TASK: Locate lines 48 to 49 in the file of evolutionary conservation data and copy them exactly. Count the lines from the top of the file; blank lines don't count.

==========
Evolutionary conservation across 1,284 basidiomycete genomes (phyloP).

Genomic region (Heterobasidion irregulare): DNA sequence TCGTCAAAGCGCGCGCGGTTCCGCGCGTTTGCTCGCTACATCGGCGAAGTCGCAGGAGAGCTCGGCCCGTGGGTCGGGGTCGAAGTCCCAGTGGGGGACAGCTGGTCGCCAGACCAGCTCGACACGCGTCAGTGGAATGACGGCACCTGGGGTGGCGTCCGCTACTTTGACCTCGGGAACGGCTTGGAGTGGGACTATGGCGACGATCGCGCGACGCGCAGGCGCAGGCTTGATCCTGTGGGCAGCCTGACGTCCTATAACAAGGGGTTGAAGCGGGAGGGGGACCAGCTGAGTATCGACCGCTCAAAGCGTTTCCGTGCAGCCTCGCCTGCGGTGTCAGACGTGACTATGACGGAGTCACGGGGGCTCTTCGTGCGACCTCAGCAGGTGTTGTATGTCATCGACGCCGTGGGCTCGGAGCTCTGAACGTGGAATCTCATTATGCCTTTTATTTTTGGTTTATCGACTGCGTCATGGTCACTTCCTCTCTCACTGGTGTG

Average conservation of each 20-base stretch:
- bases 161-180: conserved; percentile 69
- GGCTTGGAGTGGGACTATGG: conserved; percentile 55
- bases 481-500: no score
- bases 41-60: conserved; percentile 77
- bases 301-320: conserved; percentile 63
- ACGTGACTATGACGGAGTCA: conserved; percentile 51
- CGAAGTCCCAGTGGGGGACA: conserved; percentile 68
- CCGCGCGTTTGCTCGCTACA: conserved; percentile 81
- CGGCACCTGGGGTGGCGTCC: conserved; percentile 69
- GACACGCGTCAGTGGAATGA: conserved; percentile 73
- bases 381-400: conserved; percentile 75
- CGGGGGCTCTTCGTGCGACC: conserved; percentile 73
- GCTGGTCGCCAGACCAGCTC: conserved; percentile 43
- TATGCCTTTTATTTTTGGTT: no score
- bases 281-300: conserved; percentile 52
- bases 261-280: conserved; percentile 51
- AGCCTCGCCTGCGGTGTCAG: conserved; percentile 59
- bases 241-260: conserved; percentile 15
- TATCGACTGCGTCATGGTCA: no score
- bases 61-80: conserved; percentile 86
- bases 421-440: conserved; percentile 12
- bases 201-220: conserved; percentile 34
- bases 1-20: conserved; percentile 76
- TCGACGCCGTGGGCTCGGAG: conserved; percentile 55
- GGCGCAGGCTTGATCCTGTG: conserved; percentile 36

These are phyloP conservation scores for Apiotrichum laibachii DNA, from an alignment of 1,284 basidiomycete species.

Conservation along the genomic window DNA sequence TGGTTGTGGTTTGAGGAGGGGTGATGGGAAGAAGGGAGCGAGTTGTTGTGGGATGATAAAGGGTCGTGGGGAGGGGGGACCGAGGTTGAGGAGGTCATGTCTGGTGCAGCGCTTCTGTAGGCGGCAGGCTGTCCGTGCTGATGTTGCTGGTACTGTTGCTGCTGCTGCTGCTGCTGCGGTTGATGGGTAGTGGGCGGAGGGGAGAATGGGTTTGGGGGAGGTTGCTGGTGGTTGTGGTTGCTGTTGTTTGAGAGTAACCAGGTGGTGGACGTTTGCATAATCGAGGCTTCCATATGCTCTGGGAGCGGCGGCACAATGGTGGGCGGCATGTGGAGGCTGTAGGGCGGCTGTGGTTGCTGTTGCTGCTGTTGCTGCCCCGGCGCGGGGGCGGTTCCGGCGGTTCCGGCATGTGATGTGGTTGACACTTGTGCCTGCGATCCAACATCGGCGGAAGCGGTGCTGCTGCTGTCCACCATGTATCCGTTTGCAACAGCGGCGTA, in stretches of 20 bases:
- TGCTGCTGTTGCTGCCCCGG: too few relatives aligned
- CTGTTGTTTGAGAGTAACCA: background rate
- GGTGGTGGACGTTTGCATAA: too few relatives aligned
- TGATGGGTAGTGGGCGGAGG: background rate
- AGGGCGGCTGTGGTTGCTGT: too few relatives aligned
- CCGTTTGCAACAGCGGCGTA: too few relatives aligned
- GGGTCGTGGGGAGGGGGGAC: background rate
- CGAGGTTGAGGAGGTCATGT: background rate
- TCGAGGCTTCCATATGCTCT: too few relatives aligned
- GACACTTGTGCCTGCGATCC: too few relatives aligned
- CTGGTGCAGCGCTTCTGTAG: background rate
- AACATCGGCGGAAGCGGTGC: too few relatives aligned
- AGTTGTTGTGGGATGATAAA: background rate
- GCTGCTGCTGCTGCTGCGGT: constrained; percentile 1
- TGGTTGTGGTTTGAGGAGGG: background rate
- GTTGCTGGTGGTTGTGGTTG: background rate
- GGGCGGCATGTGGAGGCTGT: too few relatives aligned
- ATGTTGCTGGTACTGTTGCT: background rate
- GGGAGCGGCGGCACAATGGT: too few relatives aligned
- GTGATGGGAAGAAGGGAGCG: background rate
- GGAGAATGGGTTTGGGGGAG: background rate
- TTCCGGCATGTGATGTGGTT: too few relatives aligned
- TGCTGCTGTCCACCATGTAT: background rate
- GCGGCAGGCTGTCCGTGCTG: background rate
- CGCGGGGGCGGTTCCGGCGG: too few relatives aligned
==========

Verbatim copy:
- ATGTTGCTGGTACTGTTGCT: background rate
- GGGAGCGGCGGCACAATGGT: too few relatives aligned